On “Wall of Glass,” which pairs a vintage Oasis attack with modern production sheen, Gallagher criticizes hypocrisy and mob mentality. “You believe in fascinations/ And designer vaccinations, love,” he belts. “You get along/ You were sold a one direction/ I believe the resurrection’s on, and you were wrong.”
The group was originally comprised of Bryan Ferry (vocals, keys, and chief songwriter), Graham Simpson (bass), Phil Manzanera (guitar), Andy Mackay (saxophone and oboe), Paul Thompson (drums and percussion), and last but not least, Brian Eno (VCS3 synthesizer, tape effects, backing vocals and “treatments”). Ferry had started the band alongside Graham Simpson. The cool suave vocalist came from a poor working class background. His grandfather had courted his grandmother on a horse and plow for ten years before getting married. Times were tough. Ferry later claimed his parents lived “vicariously” though they were always better dressed than everyone else. It was via his mother that Ferry got his introduction to rock ‘n’ roll—she took him a Bill Haley concert in the 1950s. But Ferry preferred jazz and soul and his ambition was for a career in art and possibly teaching if that didn’t work out.
http://www.cbc.ca/…/lou-reed-wild-side-university-guelph-st… — “There were also plenty of rumoured relationships with men, leading some fans to name Reed as the first “out” rock star. But why bother remembering any of this when you can invent some outrage, in return for a little validation that your opinions are worth something? That’s what students at the University of Guelph in Canada did last week when they issued an “apology” for playing “Walk on the Wild Side”, claiming the lyrics were “hurtful to our friends in the trans community”. Obligated to explain exactly what about the lyrics was so offensive, they said the lyrics “appeared to be problematic” because they suggested trans people are “wild”. “
Source: Inside Real World Studios, Peter Gabriels recording sanctuary Incredible slide show. Literally more equipment than God.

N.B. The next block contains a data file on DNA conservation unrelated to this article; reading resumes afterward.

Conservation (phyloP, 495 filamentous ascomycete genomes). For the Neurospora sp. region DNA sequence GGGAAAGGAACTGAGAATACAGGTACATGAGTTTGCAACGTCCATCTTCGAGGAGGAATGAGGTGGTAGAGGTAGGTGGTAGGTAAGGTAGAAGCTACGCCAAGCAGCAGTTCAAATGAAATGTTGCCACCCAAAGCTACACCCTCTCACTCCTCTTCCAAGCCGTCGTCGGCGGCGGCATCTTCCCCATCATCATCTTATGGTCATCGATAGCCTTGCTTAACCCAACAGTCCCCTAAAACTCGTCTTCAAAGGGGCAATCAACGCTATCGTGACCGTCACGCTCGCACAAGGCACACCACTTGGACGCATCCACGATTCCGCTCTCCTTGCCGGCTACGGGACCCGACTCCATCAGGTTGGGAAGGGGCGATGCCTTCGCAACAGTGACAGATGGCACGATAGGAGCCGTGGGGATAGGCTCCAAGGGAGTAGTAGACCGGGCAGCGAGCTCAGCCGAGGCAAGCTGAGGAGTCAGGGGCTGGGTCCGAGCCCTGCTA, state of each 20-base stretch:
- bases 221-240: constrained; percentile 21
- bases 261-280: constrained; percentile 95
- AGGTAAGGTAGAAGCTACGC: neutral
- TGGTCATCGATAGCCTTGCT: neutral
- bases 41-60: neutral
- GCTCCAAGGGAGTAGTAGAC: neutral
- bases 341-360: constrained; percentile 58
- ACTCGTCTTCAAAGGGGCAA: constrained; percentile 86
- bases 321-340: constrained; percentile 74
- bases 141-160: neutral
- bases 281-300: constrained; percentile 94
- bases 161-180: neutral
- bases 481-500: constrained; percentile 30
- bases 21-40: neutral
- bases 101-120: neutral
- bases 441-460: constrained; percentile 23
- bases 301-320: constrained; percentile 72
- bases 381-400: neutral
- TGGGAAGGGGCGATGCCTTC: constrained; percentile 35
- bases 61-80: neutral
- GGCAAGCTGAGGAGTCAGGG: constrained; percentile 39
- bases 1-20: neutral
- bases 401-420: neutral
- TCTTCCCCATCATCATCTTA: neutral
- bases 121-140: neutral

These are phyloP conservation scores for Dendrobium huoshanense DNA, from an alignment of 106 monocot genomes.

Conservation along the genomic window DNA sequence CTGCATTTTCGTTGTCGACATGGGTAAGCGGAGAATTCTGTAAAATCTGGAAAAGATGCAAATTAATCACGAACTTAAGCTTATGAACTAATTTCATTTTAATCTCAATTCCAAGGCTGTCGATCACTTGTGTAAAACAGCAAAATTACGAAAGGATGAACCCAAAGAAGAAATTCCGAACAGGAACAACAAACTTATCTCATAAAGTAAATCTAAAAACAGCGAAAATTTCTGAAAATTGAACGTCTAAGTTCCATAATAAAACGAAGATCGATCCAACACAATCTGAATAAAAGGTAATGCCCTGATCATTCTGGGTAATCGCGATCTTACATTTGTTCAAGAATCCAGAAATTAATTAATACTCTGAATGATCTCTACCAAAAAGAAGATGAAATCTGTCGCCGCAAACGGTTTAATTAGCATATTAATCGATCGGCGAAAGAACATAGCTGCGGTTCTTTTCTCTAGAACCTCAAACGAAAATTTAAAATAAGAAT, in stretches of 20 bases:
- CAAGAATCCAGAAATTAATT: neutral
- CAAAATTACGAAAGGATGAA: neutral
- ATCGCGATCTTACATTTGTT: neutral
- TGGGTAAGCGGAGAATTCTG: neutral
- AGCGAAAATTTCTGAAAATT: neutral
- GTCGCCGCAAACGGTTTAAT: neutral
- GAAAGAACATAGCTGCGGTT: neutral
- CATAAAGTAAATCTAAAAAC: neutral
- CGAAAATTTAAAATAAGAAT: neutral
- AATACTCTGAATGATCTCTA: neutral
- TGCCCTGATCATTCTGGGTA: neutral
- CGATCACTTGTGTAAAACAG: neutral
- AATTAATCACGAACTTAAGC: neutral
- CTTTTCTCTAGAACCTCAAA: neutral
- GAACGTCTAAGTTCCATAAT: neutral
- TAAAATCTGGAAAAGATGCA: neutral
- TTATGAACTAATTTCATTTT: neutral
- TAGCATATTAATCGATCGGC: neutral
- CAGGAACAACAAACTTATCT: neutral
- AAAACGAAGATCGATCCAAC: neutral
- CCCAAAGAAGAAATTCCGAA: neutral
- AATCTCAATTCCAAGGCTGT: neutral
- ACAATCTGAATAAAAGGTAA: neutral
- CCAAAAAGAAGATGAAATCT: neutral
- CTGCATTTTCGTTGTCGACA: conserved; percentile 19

“The death of the MP3 was announced in a conference room in Erlangen, Germany, in the spring of 1995.” So opens Stephen Witt’s How Music Got Free, an investigation into the forced digitization and subsequent decimation of the music business, from which it has only very recently started to recover. That ironic conference room eulogy actually took place just before the compression algorithm caught on (don’t worry, we’ll explain in a bit). Soon, the MP3 not only upended the recording industry but, thanks to the iPod, also contributed to Apple’s late-’90s transformation into one of the most successful companies in history. (On Tuesday, the tech giant passed $800 billion in market capitalization, the first U.S. company to do so.) But now, 22 years later, the MP3 truly is dead, according to the people who invented it. The Fraunhofer Institute for Integrated Circuits, a division of the state-funded German research institution that bankrolled the MP3’s development in the late ’80s, recently announced that its “licensing program for certain MP3 related patents and software of Technicolor and Fraunhofer IIS has been terminated.”
A blockchain movement is growing at the United Nations, where transparency is key to keeping the funding coming in. Source: How Blockchain Could Finally Unite the United Nations – CoinDesk
The best thing you will see today. Source: Animals That Look Like They’re About To Drop The Hottest Albums Ever These guys had an other band, of humans. But this is the original line up.
At Next Radio 2016, Brittney Bean outlines how DSPs (like Spotify and Apple Music) provide consumption data to record companies and how they use it to retail more music. Source: How record companies use the data Spotify/Apple send them | That Eric Alper Kind of reminds me of the record player that plays the rings of a tree. These sounds, this data is just lying around. Let’s monetize it!
Source: Benji Rogers | Keynote Conversation · SlidesLive dotBlockChain. A great video explanation by smart people as to how blockchain can work within the music business to make the music business great again. Sing it.
When asked why knowing every Beatles’ kit, drum piece, and hardware matters, Astridge answers plainly, “I feel The Beatles’ legacy will go on for centuries. My whole take on this and the reason why I collected drums and gear specific for his my whole life was to help bring Ringo’s kits back to life.” Source: Magical Mystery Drum: The Quest for Ringo’s Ed Sullivan Snare | Reverb